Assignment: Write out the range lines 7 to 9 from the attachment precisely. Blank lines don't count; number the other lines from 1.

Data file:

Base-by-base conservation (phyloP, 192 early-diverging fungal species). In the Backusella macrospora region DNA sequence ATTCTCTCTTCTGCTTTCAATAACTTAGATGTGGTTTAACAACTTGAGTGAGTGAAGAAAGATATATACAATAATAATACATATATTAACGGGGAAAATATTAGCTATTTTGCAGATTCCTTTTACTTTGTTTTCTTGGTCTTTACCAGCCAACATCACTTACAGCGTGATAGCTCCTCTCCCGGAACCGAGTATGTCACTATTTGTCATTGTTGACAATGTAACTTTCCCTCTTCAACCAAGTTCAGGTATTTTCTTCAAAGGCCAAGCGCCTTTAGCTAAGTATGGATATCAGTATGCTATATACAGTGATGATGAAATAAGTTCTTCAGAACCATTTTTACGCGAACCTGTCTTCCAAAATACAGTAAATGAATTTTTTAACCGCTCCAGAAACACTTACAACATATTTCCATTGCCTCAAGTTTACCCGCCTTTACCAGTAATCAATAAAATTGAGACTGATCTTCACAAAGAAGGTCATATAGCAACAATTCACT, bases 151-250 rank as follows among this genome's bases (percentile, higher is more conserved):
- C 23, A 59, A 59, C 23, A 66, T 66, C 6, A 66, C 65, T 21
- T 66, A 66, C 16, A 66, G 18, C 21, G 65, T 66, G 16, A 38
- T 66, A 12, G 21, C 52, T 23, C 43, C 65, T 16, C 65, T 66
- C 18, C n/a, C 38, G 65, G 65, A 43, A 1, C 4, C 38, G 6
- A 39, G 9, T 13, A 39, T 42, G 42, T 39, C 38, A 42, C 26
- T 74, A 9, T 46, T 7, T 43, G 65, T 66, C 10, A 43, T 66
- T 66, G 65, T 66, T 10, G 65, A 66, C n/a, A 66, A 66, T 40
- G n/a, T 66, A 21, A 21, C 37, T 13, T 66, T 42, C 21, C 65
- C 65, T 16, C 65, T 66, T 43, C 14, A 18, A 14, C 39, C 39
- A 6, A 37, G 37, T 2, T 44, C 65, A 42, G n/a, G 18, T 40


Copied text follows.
- T 74, A 9, T 46, T 7, T 43, G 65, T 66, C 10, A 43, T 66
- T 66, G 65, T 66, T 10, G 65, A 66, C n/a, A 66, A 66, T 40
- G n/a, T 66, A 21, A 21, C 37, T 13, T 66, T 42, C 21, C 65